Page 2 of 2 FirstFirst 12
Results 11 to 19 of 19

Thread: Which is the right beginner bow

  1. #11
    Senior Member alex's Avatar
    Join Date
    Nov 2008
    Location
    Bulgaria
    Posts
    1,366
    Post Thanks / Like

    Default

    Quote Originally Posted by Destroyer View Post
    Sounds like my kind of country
    Believe me, it's not......... The fun ends too soon. The owner of the site which published this information was beaten with sledgehammers and now he is in a wheelchair, of course noone is arrested.
    2008 Martin MOAB - 45-60#, set at about 51-53# / 55#" Perfect Line" compound/ 55# Mongol horsebow/ 45# "Perfect Line" takedown recurve/ 45# Bearpaw Grizzly hunter recurve/ 55# Samick Longbow Cheetah ... and several homemade bows

  2. #12
    Senior Member alex's Avatar
    Join Date
    Nov 2008
    Location
    Bulgaria
    Posts
    1,366
    Post Thanks / Like

    Default

    Quote Originally Posted by AlleInsGold View Post
    ok, thx @ all:

    I resume:

    I should take a bow with 50lbs an ask my seller to turn the weight down to 35lbs. (Why can't I do that on myself?)

    And I should choose a bow with duo cams (But I don't understand why...)

    Is there one model of matin exspecialy known for beginner? Some friendly (and very patient) guy give me the advice to take a bow with a axle length over 34'')
    1. You can do it yourself - just need an Allen wrench - 5 full turns of the limb bolts will give you the 15# less. You must make one turn on each bolt one after another (hope i use the correct English in this sentence )
    2. I'd recommend NOT to take a duo cam bow, because it's harder for begginers. The only advantage you can have with it is the faster speed with the lower poundage.
    3. It'll be very hard to find a modern compound bow for begginers with longer axle-to-axle. Martin don't have one. Their long A2A bows are expensive and i think are better for experienced archers. 2 years ago when i've started compound bow shooting i took first a cheap Perfect Line bow with 41 inches A2A to get used to this type of bows (i still shoot it with fingers only) and then bought my MOAB which i believe is perfect for begginers (but not absolute )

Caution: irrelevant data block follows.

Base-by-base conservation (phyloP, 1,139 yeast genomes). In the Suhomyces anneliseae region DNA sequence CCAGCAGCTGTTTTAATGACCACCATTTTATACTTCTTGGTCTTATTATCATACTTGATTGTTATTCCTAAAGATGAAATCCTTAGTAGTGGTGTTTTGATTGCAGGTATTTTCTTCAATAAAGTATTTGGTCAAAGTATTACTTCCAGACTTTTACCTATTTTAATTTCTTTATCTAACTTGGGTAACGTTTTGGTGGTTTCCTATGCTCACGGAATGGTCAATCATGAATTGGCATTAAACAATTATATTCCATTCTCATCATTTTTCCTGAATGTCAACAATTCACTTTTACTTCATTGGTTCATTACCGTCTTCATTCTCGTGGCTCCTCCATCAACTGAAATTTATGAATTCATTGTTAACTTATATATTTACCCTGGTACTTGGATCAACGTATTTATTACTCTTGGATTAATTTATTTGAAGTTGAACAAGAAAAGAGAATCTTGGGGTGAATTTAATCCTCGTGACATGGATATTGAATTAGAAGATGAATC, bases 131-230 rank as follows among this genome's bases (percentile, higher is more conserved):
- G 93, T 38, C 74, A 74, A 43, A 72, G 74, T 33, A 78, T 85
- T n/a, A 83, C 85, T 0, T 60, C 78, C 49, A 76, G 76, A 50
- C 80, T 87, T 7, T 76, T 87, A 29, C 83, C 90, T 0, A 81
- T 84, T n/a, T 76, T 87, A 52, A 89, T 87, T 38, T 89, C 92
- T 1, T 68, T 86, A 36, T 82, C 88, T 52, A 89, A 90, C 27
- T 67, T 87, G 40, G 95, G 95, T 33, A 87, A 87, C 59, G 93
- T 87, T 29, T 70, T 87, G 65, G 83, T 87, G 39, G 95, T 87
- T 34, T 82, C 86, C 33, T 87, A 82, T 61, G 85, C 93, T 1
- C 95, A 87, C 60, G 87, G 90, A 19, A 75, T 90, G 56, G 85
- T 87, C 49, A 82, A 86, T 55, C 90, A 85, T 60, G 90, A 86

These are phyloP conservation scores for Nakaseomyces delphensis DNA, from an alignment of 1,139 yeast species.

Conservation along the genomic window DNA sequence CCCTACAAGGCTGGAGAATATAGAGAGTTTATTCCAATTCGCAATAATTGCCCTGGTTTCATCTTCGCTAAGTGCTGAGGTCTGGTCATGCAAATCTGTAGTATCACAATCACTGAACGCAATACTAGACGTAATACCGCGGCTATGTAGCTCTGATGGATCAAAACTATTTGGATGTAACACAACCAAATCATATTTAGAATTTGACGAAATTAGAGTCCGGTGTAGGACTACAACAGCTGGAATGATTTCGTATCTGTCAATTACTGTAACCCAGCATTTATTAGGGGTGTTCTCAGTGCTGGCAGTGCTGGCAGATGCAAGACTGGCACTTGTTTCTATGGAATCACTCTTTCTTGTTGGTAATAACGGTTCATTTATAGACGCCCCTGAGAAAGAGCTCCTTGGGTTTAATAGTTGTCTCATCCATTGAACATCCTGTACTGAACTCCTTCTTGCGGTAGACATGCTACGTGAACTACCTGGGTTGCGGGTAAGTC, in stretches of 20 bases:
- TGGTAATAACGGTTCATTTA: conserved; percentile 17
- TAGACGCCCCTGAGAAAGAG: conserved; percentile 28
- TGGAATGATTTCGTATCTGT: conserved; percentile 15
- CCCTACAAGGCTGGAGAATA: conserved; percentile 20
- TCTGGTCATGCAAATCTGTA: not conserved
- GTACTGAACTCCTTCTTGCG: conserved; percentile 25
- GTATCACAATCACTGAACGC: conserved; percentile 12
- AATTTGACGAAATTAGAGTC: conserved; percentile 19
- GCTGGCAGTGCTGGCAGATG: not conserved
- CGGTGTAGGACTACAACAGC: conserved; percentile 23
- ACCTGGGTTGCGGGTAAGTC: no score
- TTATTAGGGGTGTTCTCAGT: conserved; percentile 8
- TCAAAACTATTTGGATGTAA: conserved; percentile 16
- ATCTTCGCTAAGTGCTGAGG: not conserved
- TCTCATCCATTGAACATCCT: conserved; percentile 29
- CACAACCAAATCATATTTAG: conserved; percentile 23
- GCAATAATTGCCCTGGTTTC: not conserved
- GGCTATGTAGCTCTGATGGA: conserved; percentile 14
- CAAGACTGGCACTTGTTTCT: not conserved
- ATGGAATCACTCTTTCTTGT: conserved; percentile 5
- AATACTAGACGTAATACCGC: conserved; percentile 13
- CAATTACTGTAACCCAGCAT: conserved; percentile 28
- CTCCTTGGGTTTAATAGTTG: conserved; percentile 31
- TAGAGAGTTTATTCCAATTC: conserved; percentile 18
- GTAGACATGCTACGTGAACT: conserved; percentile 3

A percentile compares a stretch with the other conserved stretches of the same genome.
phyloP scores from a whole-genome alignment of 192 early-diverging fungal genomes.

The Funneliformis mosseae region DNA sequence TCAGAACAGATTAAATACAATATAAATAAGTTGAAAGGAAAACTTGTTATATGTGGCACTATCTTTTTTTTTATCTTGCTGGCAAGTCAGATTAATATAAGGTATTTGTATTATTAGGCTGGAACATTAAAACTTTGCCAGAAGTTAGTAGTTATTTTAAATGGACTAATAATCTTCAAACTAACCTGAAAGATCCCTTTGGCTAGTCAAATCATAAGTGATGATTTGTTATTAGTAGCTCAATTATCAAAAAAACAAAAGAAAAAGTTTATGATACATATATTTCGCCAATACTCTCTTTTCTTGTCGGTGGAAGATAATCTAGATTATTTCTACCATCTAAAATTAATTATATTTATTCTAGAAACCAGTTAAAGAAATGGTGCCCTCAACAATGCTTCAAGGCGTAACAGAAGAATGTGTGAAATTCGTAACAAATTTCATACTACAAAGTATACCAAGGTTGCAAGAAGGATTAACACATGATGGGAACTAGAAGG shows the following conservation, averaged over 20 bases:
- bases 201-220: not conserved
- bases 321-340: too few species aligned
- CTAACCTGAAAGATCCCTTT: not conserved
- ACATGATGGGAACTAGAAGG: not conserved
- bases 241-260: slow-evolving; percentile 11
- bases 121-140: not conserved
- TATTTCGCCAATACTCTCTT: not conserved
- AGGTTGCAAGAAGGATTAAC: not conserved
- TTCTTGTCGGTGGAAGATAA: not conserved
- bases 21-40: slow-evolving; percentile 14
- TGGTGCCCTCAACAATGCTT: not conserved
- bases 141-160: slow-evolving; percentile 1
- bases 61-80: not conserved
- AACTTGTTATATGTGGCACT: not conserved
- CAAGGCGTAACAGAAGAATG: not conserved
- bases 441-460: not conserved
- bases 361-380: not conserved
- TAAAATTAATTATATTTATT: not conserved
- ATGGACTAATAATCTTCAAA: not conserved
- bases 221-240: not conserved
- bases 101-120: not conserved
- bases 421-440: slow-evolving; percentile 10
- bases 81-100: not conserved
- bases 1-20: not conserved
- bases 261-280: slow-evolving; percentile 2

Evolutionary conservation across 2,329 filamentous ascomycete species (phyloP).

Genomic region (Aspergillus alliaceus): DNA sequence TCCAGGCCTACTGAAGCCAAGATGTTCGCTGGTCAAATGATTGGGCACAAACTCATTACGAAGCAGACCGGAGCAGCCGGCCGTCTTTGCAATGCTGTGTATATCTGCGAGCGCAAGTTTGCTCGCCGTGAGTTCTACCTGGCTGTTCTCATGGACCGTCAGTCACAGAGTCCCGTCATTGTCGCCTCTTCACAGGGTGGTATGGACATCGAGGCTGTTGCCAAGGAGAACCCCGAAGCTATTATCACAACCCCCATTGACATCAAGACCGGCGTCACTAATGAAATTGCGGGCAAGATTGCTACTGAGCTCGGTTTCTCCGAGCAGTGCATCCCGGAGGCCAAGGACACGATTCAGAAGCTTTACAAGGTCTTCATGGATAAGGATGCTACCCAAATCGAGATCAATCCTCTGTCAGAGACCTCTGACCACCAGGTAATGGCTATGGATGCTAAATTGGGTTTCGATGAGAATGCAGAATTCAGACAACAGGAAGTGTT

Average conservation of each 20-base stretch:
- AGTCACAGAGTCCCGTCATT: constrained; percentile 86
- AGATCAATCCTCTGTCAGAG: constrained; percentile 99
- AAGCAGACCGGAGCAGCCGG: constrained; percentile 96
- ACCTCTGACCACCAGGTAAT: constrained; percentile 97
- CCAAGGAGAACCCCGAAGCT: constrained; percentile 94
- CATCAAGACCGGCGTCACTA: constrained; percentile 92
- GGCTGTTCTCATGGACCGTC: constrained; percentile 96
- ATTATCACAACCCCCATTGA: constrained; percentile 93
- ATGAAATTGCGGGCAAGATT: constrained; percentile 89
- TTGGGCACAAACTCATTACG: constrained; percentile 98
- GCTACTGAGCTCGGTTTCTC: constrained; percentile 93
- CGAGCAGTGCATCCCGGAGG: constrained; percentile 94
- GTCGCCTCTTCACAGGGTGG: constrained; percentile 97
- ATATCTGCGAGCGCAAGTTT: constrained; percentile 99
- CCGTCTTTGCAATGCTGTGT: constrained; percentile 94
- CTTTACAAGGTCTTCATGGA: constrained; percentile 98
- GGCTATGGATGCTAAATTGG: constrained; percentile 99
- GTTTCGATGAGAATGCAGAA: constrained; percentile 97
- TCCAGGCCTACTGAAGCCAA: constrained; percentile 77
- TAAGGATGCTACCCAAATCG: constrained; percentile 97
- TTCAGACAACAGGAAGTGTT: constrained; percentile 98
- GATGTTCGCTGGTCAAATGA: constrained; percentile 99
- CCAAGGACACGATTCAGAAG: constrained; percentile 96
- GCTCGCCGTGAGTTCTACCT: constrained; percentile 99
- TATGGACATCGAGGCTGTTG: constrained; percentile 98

Last edited by alex; 06-02-2010 at 12:31 AM.
    2008 Martin MOAB - 45-60#, set at about 51-53# / 55#" Perfect Line" compound/ 55# Mongol horsebow/ 45# "Perfect Line" takedown recurve/ 45# Bearpaw Grizzly hunter recurve/ 55# Samick Longbow Cheetah ... and several homemade bows

  3. #13
    Destroyer
    Guest

    Default

    Quote Originally Posted by alex View Post
    The owner of the site which published this information was beaten with sledgehammers and now he is in a wheelchair, of course no
    one is arrested.
    That's terrible! Thought you were just being funny. Not my sort of country

  4. #14
    Destroyer
    Guest

    Default

    Quote Originally Posted by AlleInsGold View Post
    Some friendly (and very patient) guy give me the advice to take a bow with a axle length over 34'')
    Depends on you draw length. It has been said that you are better off going for at least 33" ATA on a bow if your draw length is over 28". Short bows with long draw lengths can have acute string angles at the nock which can make shooting a bit harder, a bit more critical on form & tune.

    My recommendation is to choose a bow by letting your budget decide it for you. Factor in the total cost including accessories and see what you can afford.

    And I would get the harder cams too. The reason? Speed. Alex is right that a beginner will have a harder time but you will get use to them (eventually), especially at 35lbs. At 70lbs........it would be a bad idea

  5. #15
    Senior Member
    Join Date
    Nov 2007
    Location
    Germany
    Posts
    2,004
    Post Thanks / Like

    Default

    Quote Originally Posted by alex View Post